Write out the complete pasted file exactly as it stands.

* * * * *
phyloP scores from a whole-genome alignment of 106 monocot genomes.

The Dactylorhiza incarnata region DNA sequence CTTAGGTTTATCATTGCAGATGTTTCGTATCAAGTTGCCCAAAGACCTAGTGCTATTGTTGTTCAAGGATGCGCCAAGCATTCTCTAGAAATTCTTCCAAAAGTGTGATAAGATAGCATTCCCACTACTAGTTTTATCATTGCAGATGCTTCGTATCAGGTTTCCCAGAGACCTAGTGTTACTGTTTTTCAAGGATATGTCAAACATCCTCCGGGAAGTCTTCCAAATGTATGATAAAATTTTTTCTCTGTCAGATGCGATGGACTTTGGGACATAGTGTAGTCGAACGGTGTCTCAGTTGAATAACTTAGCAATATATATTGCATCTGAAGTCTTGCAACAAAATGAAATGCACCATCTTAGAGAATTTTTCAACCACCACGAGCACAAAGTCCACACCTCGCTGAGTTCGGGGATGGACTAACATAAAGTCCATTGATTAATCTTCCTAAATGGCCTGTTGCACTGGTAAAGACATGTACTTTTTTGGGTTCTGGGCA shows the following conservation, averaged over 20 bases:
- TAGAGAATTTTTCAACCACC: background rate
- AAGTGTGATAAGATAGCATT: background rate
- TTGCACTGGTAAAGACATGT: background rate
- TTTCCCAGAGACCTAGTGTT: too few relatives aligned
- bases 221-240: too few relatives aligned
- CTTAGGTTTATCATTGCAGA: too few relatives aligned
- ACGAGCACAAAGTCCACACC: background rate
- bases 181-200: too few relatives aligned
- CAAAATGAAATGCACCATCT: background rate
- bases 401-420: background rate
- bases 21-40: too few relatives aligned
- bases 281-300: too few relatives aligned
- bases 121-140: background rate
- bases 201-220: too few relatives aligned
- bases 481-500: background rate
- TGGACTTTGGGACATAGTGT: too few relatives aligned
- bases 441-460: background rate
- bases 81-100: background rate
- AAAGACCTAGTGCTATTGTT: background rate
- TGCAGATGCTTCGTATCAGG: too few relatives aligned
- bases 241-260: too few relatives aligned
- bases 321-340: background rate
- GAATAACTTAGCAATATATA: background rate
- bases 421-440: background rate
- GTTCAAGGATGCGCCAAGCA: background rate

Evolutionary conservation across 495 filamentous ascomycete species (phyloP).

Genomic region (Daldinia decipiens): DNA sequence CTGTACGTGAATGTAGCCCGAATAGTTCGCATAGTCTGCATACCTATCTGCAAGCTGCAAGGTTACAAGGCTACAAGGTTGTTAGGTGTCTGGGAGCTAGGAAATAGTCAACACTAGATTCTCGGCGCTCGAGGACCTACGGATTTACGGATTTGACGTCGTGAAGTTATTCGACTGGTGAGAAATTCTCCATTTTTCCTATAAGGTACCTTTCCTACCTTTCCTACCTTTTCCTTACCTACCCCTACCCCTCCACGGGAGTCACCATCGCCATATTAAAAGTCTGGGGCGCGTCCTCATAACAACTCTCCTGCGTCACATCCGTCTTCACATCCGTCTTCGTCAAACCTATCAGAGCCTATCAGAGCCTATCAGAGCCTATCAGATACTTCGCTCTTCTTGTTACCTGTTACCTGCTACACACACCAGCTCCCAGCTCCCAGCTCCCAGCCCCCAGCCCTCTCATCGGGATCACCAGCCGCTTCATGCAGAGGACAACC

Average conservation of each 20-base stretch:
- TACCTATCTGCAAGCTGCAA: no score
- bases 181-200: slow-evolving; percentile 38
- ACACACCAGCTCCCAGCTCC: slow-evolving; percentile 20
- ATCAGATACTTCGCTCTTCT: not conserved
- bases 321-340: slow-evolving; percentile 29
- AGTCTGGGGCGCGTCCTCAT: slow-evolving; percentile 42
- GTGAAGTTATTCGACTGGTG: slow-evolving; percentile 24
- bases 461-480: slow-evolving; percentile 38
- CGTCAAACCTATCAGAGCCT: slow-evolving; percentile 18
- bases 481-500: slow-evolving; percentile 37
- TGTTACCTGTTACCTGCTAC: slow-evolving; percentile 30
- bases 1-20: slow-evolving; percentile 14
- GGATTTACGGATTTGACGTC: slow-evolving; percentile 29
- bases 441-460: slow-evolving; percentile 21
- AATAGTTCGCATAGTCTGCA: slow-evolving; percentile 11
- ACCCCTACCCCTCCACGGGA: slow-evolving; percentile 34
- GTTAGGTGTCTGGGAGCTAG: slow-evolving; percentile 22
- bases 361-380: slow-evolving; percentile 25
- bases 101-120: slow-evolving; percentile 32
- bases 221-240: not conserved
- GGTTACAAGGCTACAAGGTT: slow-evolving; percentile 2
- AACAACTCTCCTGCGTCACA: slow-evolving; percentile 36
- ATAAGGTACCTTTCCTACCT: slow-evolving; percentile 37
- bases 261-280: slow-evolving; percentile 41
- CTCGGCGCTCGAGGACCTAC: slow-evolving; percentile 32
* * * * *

phyloP scores from a whole-genome alignment of 106 monocot genomes.

The Dactylorhiza incarnata region DNA sequence CTTAGGTTTATCATTGCAGATGTTTCGTATCAAGTTGCCCAAAGACCTAGTGCTATTGTTGTTCAAGGATGCGCCAAGCATTCTCTAGAAATTCTTCCAAAAGTGTGATAAGATAGCATTCCCACTACTAGTTTTATCATTGCAGATGCTTCGTATCAGGTTTCCCAGAGACCTAGTGTTACTGTTTTTCAAGGATATGTCAAACATCCTCCGGGAAGTCTTCCAAATGTATGATAAAATTTTTTCTCTGTCAGATGCGATGGACTTTGGGACATAGTGTAGTCGAACGGTGTCTCAGTTGAATAACTTAGCAATATATATTGCATCTGAAGTCTTGCAACAAAATGAAATGCACCATCTTAGAGAATTTTTCAACCACCACGAGCACAAAGTCCACACCTCGCTGAGTTCGGGGATGGACTAACATAAAGTCCATTGATTAATCTTCCTAAATGGCCTGTTGCACTGGTAAAGACATGTACTTTTTTGGGTTCTGGGCA shows the following conservation, averaged over 20 bases:
- TAGAGAATTTTTCAACCACC: background rate
- AAGTGTGATAAGATAGCATT: background rate
- TTGCACTGGTAAAGACATGT: background rate
- TTTCCCAGAGACCTAGTGTT: too few relatives aligned
- bases 221-240: too few relatives aligned
- CTTAGGTTTATCATTGCAGA: too few relatives aligned
- ACGAGCACAAAGTCCACACC: background rate
- bases 181-200: too few relatives aligned
- CAAAATGAAATGCACCATCT: background rate
- bases 401-420: background rate
- bases 21-40: too few relatives aligned
- bases 281-300: too few relatives aligned
- bases 121-140: background rate
- bases 201-220: too few relatives aligned
- bases 481-500: background rate
- TGGACTTTGGGACATAGTGT: too few relatives aligned
- bases 441-460: background rate
- bases 81-100: background rate
- AAAGACCTAGTGCTATTGTT: background rate
- TGCAGATGCTTCGTATCAGG: too few relatives aligned
- bases 241-260: too few relatives aligned
- bases 321-340: background rate
- GAATAACTTAGCAATATATA: background rate
- bases 421-440: background rate
- GTTCAAGGATGCGCCAAGCA: background rate

Evolutionary conservation across 495 filamentous ascomycete species (phyloP).

Genomic region (Daldinia decipiens): DNA sequence CTGTACGTGAATGTAGCCCGAATAGTTCGCATAGTCTGCATACCTATCTGCAAGCTGCAAGGTTACAAGGCTACAAGGTTGTTAGGTGTCTGGGAGCTAGGAAATAGTCAACACTAGATTCTCGGCGCTCGAGGACCTACGGATTTACGGATTTGACGTCGTGAAGTTATTCGACTGGTGAGAAATTCTCCATTTTTCCTATAAGGTACCTTTCCTACCTTTCCTACCTTTTCCTTACCTACCCCTACCCCTCCACGGGAGTCACCATCGCCATATTAAAAGTCTGGGGCGCGTCCTCATAACAACTCTCCTGCGTCACATCCGTCTTCACATCCGTCTTCGTCAAACCTATCAGAGCCTATCAGAGCCTATCAGAGCCTATCAGATACTTCGCTCTTCTTGTTACCTGTTACCTGCTACACACACCAGCTCCCAGCTCCCAGCTCCCAGCCCCCAGCCCTCTCATCGGGATCACCAGCCGCTTCATGCAGAGGACAACC

Average conservation of each 20-base stretch:
- TACCTATCTGCAAGCTGCAA: no score
- bases 181-200: slow-evolving; percentile 38
- ACACACCAGCTCCCAGCTCC: slow-evolving; percentile 20
- ATCAGATACTTCGCTCTTCT: not conserved
- bases 321-340: slow-evolving; percentile 29
- AGTCTGGGGCGCGTCCTCAT: slow-evolving; percentile 42
- GTGAAGTTATTCGACTGGTG: slow-evolving; percentile 24
- bases 461-480: slow-evolving; percentile 38
- CGTCAAACCTATCAGAGCCT: slow-evolving; percentile 18
- bases 481-500: slow-evolving; percentile 37
- TGTTACCTGTTACCTGCTAC: slow-evolving; percentile 30
- bases 1-20: slow-evolving; percentile 14
- GGATTTACGGATTTGACGTC: slow-evolving; percentile 29
- bases 441-460: slow-evolving; percentile 21
- AATAGTTCGCATAGTCTGCA: slow-evolving; percentile 11
- ACCCCTACCCCTCCACGGGA: slow-evolving; percentile 34
- GTTAGGTGTCTGGGAGCTAG: slow-evolving; percentile 22
- bases 361-380: slow-evolving; percentile 25
- bases 101-120: slow-evolving; percentile 32
- bases 221-240: not conserved
- GGTTACAAGGCTACAAGGTT: slow-evolving; percentile 2
- AACAACTCTCCTGCGTCACA: slow-evolving; percentile 36
- ATAAGGTACCTTTCCTACCT: slow-evolving; percentile 37
- bases 261-280: slow-evolving; percentile 41
- CTCGGCGCTCGAGGACCTAC: slow-evolving; percentile 32